Tuesday, April 16, 2013

Boston 2013

Yesterday I ran the Boston Marathon. It was not the day I, or anyone else, had hoped for.

It started with a disappointing race. The details are meaningless now; I had hoped for a five minute PR, but struggled with cramps and a cranky hip just after halfway, and I barely managed a PR at all. I crossed the line in tears, and fell into my FiancĂ©’s arms, heartbroken.

But then it got much, much worse. A few short hours later those tears seemed like the silliest thing ever. And my heart would break many more times over before the day would end.

When we left lunch, my family and I tried to board the T near the finish line. It was closed; no one knew why. There were rumors of some threat on the T, and we saw police car after police car drive by. Firetrucks came too, but no ambulances, so I was comforted that perhaps no one was hurt. As we walked up the street to another T station, my sister sent a desperate text: “Please let me know you are alright, heard there was an explosion.” Then the ambulances started coming. I got an email news alert simultaneously, and when I read the headline, I crumbled to the sidewalk in a fresh set of tears. Explosions at the finish line—no one knew why/how many hurt/what to do. Fortunately I was able to get a few texts through to my sister and brother who got the news out to family and friends that we were okay. My teammates started an email chain, and quickly almost everyone responded. One teammate, unable to get through as the cell phone towers went out, wouldn’t be heard from for a few anxious hours. We were comforted knowing she had finished long before, and had no reason to be near the finish anymore. We kept walking, trying to figure out a way out of the city, and the news kept getting worse. As we tried to hail cabs, we found out people had died. More tears were flowing, real tears for people’s lives and limbs lost, lives forever changed. 

We couldn’t make it to my parent’s car to get our bags, so we left them behind and headed to the airport. At the airport, we saw the footage for the first time. I struggled to watch it. I could not, and still cannot, believe what happened. I feel ridiculous for having cried over some silly time in a silly race. The events of yesterday quickly put that in perspective. Life, family, and friends are so much more important. Who cares about a running race?

But that’s what makes me so angry. This race, this event, is not offensive to anyone. It is a celebration of hard work, of hope through adversity, of triumph over diseases and tragedies just like this one. Spectators line the entire 26.2 mile course, standing for hours, cheering for strangers. There is no ill will; from the starting corral to the finish line, everyone is bonded together as they run, as if they have been friends forever. I don’t think there is a friendier environment anywhere. Why would someone ruin that? The runners yesterday are people who have spent years trying to qualify, who have worked hard to become better athletes for a chance to compete at Boston. Other runners raise millions for charities—supporting cancer research, veterans, and victims of Newtown. The spectators yesterday are those people that stand by their sides, giving these runners the encouragement to keep going, to keep up the training, and to keep fighting through the whole grueling race to the finish line.  The fact that an event like this, a celebration like this, would be targeted is unreal. The fact that the spectators—our constant support team—took the brunt of it is not right. A day later and safe at home, I am in shock this happened.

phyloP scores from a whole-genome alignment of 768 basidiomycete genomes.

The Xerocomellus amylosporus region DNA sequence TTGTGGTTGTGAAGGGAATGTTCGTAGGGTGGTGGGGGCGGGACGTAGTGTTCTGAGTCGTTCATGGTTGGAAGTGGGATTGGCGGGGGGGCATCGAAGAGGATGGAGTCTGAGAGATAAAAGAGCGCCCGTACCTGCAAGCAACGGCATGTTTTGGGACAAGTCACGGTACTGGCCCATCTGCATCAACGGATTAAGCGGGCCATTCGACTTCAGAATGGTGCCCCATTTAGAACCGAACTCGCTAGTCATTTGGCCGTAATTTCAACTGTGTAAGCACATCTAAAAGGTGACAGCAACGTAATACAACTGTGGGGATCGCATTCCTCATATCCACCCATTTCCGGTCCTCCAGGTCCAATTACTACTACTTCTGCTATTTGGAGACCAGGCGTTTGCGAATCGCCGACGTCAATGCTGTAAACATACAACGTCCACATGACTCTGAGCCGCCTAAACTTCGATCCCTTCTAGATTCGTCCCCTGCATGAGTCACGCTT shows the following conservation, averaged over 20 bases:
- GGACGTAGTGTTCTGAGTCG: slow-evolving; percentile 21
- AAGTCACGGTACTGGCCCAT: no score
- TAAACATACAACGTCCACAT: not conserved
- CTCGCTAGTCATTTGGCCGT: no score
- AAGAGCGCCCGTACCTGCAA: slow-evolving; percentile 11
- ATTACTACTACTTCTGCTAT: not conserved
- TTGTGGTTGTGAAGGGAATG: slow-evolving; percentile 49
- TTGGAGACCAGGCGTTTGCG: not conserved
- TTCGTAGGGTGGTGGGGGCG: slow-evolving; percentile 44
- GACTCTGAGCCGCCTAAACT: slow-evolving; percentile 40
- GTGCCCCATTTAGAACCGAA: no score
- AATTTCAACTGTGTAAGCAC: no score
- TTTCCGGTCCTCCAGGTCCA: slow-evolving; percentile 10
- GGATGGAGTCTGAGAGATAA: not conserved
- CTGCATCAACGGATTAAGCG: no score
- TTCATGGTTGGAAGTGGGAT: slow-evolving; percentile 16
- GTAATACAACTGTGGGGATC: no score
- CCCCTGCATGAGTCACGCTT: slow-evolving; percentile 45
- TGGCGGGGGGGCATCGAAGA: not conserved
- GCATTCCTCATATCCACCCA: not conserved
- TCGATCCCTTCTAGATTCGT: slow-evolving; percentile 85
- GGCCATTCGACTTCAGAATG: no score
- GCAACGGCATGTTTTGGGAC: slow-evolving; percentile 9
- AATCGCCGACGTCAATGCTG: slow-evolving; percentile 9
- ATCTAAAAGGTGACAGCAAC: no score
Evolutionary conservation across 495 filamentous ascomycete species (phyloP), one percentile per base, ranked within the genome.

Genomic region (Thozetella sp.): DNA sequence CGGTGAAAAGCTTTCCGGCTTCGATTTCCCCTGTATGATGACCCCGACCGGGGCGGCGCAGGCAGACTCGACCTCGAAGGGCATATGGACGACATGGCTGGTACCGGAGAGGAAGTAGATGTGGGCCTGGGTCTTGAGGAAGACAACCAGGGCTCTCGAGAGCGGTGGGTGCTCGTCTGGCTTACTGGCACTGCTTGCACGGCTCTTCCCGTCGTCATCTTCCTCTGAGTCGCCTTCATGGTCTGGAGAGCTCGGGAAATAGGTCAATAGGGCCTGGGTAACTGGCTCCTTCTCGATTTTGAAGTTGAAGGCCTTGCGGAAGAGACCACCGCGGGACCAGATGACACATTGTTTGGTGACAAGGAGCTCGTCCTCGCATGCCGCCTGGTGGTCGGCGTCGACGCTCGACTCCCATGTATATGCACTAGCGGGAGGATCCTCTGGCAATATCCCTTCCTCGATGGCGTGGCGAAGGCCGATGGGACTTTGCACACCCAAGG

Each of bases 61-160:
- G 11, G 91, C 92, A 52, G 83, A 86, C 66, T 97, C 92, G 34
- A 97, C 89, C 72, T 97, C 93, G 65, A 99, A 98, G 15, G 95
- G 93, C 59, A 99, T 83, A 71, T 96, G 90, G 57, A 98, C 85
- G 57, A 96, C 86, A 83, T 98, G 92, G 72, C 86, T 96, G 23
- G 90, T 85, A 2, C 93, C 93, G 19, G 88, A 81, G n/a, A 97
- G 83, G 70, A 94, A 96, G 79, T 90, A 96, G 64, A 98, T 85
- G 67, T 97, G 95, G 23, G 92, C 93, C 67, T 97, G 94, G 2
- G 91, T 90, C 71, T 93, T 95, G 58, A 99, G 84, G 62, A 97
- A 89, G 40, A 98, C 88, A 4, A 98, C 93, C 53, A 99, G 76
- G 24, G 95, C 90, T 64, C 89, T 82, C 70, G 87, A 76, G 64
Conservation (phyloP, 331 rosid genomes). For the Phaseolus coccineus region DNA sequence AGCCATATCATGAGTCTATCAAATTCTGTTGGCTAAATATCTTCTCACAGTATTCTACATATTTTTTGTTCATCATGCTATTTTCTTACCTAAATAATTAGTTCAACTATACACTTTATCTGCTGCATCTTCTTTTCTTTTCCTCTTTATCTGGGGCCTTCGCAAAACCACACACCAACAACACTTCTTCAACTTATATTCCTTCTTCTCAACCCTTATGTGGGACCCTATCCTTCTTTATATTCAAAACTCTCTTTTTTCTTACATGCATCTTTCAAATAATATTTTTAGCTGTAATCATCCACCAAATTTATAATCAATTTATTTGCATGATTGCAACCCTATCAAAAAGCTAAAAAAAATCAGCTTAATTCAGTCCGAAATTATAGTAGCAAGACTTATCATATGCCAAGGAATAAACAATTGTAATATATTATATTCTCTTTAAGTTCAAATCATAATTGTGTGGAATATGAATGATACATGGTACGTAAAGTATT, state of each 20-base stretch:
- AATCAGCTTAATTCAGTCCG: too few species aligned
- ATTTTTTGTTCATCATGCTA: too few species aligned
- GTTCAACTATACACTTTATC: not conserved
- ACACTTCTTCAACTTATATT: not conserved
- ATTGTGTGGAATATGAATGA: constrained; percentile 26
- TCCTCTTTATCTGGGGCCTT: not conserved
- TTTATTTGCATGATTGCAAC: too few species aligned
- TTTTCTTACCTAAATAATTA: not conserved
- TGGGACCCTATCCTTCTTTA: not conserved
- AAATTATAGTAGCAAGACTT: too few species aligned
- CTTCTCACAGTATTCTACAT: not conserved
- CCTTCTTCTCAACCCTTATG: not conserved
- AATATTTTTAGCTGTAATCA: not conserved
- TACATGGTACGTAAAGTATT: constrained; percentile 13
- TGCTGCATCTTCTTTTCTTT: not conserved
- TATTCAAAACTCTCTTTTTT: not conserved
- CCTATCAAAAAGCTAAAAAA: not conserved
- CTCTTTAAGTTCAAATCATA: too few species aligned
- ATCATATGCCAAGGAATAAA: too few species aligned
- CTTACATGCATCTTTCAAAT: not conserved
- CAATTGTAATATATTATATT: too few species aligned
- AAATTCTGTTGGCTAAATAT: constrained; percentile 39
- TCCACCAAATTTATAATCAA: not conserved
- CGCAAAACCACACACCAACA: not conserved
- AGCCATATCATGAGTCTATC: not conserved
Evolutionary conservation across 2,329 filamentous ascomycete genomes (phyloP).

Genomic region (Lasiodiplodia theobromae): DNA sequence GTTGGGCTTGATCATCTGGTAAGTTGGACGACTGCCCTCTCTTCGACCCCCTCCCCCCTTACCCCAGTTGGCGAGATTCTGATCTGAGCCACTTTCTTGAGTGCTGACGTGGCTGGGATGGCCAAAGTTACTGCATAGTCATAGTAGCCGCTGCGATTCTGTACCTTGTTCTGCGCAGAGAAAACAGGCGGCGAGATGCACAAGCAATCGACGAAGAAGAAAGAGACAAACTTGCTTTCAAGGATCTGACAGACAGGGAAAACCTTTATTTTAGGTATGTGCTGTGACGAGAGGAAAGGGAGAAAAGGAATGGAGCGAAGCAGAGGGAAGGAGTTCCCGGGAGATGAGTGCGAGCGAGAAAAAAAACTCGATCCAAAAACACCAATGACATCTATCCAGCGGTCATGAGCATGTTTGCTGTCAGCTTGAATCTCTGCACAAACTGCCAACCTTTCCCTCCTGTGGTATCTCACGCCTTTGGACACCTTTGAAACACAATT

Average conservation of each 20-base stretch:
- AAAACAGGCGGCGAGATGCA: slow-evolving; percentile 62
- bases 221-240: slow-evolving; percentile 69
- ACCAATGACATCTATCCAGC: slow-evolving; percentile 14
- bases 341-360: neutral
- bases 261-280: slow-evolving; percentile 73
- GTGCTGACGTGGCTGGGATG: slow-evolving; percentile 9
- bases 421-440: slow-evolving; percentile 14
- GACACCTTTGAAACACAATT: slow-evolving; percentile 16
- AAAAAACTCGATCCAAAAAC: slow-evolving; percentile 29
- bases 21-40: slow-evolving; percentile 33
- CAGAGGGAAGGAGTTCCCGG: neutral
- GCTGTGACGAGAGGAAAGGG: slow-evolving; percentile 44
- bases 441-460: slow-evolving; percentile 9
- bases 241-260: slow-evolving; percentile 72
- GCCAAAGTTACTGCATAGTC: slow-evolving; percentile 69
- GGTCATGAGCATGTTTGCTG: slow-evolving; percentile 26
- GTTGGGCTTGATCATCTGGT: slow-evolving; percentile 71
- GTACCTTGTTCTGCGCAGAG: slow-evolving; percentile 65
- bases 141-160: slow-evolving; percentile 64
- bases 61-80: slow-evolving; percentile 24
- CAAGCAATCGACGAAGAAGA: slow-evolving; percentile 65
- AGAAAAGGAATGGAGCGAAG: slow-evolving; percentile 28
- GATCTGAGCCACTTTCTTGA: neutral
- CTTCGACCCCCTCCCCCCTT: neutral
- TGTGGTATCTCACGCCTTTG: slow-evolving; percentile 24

In the airport, we met others who shared the story of where they had been and how fate had saved them. Two parents talked about their daughter, how she was set to run but an injury prevented her from being on the starting line. Instead they watched from near the finish line. They left before the explosions, but the daughter said she would never run a marathon again, not after this.

I’ll admit, I was thinking the same thing—even before the day changed forever. I was selfishly moping, thinking I had spent a year working hard to improve my marathon time and had only come away with only 30 seconds. I was thinking how hard the race was, and how I didn’t know how I’d be able to do another one, faster. I was thinking the same thing many marathoners think at the end of the race, how that will be the last one. Time, healed legs, and encouraging supporters will eventually change our minds, but that’s the important thing: we will get to make that decision ourselves, in our own time. No terrorist should be able to take that away from us. We cannot live in fear. We will band together, as runners always do on our way to a far off finish line, and we will pick ourselves up and get through this together. We can’t let these terrorists get what they want—to ruin our celebrations or crush our spirits.